Cooking it up off Commercial Row
Truckee restaurant owners whose businesses are off the well-beaten path of Commercial Row must think outside the box and beyond the flocks of visitors for survival in a tourist town. “It’s kind of weird how we are excluded from downtown,” said Timbo Brown, owner of Zano’s Family Italian Pizzeria, on the western portion of Donner Pass Road.So what does Brown do to compete with restaurants in the bustling heart of Truckee? “We make sure to take care of the locals,” the Chicago native said. “We do quite well in the slow season doing that. And if you take care of locals, they’ll send the tourists your way.”Brown said he also shoots for a Midwest-style eatery, where proportions fill bellies, prices don’t drain wallets and there is ample space for families and large groups. And there’s also arcade games and an air hockey table for the kids.
“Our main strategy with our business plan was to offer Truckee what it needed, which was a mid-price, large-proportion business,” Brown said. “In the Midwest and back East these types of places are everywhere. “It seems the trend around Truckee is going higher end, so we just try to keep prices down. Being off Commercial Row we can do that, being that we don’t pay as high of rent.”Another ploy to draw visitors from downtown is live music, which Zano’s provides on Thursday nights, and sometimes Fridays, mainly by way of classic rock and blues bands, Brown said.30 years of service
Dorothy Waters, owner of The Pizza Shack, located on the north side of Donner Pass Road across from Truckee High School, doesn’t fret over a business plan. Instead, after celebrating the small restaurant’s 30-year anniversary on June 23, Waters and 25-year employee Pollie Hecathorn still rely on the original business plan – “Old-fashioned cooked food” and word of mouth. Waters said the high school students who pile into the 30- to 35-seat building during their lunch break and hungry construction workers who do the same also help keep business running efficiently. Because of beer sales – and the law stating that alcohol cannot be sold near a school during school hours – business is better in the summer, when it’s mainly construction workers dropping by for anything from a pizza to a hamburger to tacos to breakfast, Waters said.”We’ve got a good bunch (of construction workers). They’ll call and tell us they’re coming in,” Waters said. “A lot of them we’ve known since high school.”Truckee Bagel Company owner Kerry Sheedy said his business, located on Deerfield Drive just past McDonald’s, also does well with its local following, but undoubtedly would be more successful on Commercial Row.”It’s a challenge,” Sheedy said of luring customers away from downtown and in through his doors. “We have to advertise a lot more. We’ve contemplated moving a couple times to other locations in town, but there are not that many places on the way to Alpine and Squaw.”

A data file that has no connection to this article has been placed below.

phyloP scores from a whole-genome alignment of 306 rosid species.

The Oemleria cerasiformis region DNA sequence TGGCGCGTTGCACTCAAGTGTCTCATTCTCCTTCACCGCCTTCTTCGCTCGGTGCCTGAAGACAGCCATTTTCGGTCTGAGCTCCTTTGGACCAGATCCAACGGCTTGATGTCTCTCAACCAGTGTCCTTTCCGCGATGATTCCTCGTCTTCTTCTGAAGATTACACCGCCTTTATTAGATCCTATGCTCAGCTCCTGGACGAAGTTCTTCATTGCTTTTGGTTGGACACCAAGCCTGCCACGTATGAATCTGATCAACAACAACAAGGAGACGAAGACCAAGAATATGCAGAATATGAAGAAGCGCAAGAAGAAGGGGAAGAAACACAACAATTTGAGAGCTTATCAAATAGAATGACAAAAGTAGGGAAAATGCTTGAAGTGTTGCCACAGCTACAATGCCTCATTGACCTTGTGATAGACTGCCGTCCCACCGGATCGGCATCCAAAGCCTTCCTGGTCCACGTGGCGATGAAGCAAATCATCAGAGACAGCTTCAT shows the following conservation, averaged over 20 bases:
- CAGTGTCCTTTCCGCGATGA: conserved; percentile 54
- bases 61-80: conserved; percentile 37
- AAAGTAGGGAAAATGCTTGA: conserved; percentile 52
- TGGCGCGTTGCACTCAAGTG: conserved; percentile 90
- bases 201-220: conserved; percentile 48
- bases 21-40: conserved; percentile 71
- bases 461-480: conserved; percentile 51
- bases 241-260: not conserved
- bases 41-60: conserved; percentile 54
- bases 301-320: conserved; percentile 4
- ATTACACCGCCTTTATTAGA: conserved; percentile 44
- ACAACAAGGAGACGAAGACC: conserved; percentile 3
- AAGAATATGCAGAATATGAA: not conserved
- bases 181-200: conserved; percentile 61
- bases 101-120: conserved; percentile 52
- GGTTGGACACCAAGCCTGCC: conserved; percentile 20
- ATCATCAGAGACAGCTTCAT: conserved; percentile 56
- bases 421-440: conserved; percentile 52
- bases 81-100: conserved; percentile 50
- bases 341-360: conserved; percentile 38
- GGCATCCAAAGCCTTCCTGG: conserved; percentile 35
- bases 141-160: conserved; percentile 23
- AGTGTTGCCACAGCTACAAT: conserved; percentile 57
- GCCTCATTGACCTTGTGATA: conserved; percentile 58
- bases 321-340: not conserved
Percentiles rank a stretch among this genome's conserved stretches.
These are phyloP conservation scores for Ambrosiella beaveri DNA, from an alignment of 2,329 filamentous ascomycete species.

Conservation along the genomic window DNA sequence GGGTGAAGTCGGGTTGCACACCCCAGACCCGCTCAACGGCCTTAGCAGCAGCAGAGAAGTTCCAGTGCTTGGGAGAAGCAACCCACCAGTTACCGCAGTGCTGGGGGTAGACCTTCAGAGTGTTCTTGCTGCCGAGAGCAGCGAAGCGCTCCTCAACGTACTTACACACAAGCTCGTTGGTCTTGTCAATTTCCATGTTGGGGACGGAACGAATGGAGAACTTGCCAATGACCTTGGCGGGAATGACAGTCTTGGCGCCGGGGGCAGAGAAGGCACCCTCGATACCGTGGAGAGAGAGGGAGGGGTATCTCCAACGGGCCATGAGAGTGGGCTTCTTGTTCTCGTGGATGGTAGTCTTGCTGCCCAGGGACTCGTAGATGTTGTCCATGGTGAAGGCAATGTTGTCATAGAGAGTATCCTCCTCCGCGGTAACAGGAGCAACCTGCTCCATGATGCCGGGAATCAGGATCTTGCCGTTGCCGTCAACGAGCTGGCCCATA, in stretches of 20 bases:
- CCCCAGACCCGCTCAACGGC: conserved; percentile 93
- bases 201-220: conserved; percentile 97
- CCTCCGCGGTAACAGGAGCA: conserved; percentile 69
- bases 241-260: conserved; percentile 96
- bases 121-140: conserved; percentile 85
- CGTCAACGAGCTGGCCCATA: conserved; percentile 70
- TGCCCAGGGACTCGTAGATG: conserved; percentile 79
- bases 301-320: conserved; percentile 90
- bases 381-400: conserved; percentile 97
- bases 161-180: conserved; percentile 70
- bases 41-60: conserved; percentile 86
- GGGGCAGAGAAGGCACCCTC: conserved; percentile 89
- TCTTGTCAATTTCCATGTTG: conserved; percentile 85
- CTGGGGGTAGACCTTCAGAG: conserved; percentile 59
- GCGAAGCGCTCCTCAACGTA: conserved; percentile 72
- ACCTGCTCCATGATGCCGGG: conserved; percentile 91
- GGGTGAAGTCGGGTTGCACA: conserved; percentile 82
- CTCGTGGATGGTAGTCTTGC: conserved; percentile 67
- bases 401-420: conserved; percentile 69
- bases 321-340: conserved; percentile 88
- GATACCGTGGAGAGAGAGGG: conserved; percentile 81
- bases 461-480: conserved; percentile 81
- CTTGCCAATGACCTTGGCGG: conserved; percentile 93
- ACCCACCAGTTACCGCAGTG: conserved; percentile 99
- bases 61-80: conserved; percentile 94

And while Sheedy figured 11 years ago when he started his business that local skiers would stop by for a bagel on their way to the slopes, he also realized the building was not ideal for attracting Truckee’s tourists.”I knew we could do a little better in a better location,” he said. “But location wasn’t as important as paying a high rent, because even when you have a slow season, the rent stays the same. I think if you produce good product and have good customer service, a ‘B’ location can make it.”Margot Gibson, three-year owner of Tahoe Berry, on Donner Pass Road across the street from the Shell gas station, said business has “been great” as of late. Her business plan is similar to Brown’s over at Zano’s.”We cater to people that live here that don’t want to spend a fortune,” Gibson said. “We have good portions and good prices. We’re not at all a foo-foo restaurant.”And like Brown, Gibson is experimenting with live music – “Blues and Barbecue” on Saturday afternoons features a different band each week and specialty barbecue ribs to entice customers to dine on Tahoe Berry’s patio.
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